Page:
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that he ought to be satisfied with every dispensation of providence, but he was satisfied; and the fruit of this persuasion was visible in the admirable serenity of his mind :-neither anxious for life, nor afraid of death, he had long given himself up to the supreme Disposer of all events, having subdued the reluctances of corrupt nature which dictates an indecent competition between our will and the will of God. By a sudden death, it pleased God to spare him, indeed, the pain of further trial,—but at the same time, I doubt not, he lost the glory of being exemplary in the last stage of life, as he had been in the progress of it. It was, I believe, his wish so to die—and he might be allowed to wish it ; for, such was the tenour of his life, that no death could be sudden to him in the view of religion. If the constant improvement of his talents—the sincerest love of God and zeal for his glory– the firmest persuasion of the truth of the Gospel, and an exemplary though unostentatious practice of the duties of it—and the warmest and most comprehensive charity, can qualify a man for the enjoyment of heaven,-he is, where he firmly trusted he should be, in the bosom of his Redeemer. We may well be allowed to mourn our loss ;-it were strange, indeed, if we did not ;-for where again shall we find so much learning tempered with so much wisdom, and adorned with so many graces of social virtue? But it is for ourselves only that we must weep, and not for him, for he is in everlasting peace.”


REMEMBRANCER." The editor of the Christian Observer has, in his last Number, asserted a doctrine somewhat startling, and which he would be surprised to see applied to his own periodical, viz. that Editors are responsible for every syllable written by their correspondents. That they are, to a certain degree, responsible, we fully allow; they are bound to close their pages against all matter offensive to religion, morality, and decency: and any communication deficient in these respects would justly open them to censure. There may be other cases,- for it is not our present business to settle the limits of our editorial accountability,-in which we could not reasonably complain if the public should visit on our heads the errors of our correspondents. But such, we submit, is not the case, in the instance selected by the editor of the Christian Observer, for the fulmination of his terrors against us. A correspondent, signing himself “E. B.” in our number for October last, calls the attention of the public to "the assumption of the title of 'Reverend' by dissenting teachers." In his letter he frequently alludes to the laxity of ecclesiastical principle which characterizes the Observer, and contrasts this quality with the profession of that publication, that it is “ conducted by members of the Established Church.” We are not obliged to say whether or not we agree in every iota of our correspondent's observations. All that we affirm is, that his communication was one of that nature for which we ought not to be made responsible ; it was, indeed, controversial, and might have admitted a reply in our own pages; and we could not, of course, be answerable for the opinions of both sides. At any rate, our correspondent has been very fair; for he has given references throughout, so that such as take an interest in the question may form their own conclusion on the validity of his arguments.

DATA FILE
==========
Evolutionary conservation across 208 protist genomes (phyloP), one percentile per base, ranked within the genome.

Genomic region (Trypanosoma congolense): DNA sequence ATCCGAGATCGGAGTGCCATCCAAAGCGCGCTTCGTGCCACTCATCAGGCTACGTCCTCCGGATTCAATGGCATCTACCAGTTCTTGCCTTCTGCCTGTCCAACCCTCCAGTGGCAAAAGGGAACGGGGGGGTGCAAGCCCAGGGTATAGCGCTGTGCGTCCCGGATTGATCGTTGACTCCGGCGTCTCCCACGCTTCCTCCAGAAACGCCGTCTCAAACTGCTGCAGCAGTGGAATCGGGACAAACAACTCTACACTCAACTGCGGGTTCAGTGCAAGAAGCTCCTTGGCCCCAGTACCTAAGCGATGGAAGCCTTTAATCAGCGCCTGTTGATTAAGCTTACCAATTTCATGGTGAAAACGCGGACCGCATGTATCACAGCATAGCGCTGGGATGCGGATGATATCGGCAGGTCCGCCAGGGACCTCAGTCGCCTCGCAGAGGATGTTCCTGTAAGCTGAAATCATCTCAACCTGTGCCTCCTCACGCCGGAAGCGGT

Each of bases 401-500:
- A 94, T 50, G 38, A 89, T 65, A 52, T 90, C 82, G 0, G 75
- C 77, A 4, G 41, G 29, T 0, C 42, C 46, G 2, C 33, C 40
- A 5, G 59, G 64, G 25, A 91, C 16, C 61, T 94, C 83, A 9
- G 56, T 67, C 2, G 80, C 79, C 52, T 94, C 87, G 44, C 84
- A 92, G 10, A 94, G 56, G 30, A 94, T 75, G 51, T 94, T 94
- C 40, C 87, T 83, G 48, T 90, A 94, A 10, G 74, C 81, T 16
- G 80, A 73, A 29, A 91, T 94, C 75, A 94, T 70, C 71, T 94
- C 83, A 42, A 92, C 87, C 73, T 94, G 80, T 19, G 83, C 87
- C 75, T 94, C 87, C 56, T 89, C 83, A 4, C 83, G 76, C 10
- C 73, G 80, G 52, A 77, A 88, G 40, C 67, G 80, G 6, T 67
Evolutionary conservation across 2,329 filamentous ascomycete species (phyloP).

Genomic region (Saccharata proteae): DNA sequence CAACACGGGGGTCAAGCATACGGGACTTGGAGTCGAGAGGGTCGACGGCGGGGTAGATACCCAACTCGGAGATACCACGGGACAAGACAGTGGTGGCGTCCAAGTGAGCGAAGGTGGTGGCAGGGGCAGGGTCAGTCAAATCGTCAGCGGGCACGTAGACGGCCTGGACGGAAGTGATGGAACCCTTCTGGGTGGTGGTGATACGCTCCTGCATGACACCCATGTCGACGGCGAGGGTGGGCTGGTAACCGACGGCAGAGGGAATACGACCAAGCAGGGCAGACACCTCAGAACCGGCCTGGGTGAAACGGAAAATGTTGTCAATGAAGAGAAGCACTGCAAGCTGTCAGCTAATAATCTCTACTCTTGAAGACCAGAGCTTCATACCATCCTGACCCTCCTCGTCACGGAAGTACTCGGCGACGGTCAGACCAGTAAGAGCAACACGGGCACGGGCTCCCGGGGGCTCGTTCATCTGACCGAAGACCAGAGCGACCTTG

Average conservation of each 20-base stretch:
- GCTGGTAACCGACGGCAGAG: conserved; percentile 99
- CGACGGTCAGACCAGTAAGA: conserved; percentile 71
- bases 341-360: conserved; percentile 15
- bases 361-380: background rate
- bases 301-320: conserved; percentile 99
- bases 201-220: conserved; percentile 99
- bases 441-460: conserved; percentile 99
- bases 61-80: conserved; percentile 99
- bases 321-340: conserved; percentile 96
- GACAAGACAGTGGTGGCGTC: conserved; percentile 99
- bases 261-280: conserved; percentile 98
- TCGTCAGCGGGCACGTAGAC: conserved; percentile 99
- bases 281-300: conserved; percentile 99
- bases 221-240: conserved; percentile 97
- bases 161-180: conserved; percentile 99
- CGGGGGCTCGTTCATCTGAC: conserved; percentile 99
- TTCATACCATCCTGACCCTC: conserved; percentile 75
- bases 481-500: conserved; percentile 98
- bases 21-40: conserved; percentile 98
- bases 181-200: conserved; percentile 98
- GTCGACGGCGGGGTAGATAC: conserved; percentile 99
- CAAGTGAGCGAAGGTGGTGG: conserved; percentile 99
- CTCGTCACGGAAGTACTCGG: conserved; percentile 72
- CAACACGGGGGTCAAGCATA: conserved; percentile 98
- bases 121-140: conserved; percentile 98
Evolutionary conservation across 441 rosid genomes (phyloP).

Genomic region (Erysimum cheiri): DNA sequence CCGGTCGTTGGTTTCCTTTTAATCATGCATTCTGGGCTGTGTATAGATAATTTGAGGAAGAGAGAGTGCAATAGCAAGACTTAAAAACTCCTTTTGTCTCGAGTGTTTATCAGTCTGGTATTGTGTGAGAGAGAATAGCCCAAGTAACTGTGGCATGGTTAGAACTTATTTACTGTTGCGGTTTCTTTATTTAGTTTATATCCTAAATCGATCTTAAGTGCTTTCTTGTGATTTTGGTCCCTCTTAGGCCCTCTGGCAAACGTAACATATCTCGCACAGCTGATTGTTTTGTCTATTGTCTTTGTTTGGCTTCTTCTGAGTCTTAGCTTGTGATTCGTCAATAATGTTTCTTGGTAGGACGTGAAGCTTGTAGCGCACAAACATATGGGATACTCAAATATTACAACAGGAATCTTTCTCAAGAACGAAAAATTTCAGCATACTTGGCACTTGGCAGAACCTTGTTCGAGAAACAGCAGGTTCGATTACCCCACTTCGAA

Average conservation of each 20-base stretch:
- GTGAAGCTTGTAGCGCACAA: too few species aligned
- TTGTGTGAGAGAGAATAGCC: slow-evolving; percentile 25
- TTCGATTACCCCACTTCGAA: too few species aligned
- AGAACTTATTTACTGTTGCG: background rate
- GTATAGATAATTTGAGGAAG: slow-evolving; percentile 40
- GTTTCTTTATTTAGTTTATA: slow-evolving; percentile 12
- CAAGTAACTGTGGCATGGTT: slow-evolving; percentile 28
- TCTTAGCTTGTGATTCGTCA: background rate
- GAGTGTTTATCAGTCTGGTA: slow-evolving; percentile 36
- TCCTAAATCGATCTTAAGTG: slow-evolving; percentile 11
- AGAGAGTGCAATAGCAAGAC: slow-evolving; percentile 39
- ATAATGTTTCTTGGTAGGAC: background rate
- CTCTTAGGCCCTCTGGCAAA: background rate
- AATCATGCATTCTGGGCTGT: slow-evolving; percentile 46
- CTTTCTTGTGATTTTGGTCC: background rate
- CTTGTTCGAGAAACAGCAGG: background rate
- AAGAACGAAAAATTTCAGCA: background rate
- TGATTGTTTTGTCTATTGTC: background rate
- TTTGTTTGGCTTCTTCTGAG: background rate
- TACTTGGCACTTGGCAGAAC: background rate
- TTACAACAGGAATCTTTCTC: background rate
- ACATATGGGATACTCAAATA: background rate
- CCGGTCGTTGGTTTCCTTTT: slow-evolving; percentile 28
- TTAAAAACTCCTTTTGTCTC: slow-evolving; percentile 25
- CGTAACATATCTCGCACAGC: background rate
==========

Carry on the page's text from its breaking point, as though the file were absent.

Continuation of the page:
The Christian Observer, therefore, will not draw us into the lists of controversy, in behalf of one for whom the laws of literary warfare have never made us surety. It was natural enough that the editor of that publication should repel the allegations of E. B.; and had he contented himself with so doing, we should have left the whole affair in the hands of our correspondent. But as the Observer chooses to shift the fair ground of the lists, and not only to run at us, as though we were bound to be champions of E. B., but also to attack us on independent reasons, we suppose he will compel us to break a lance with him.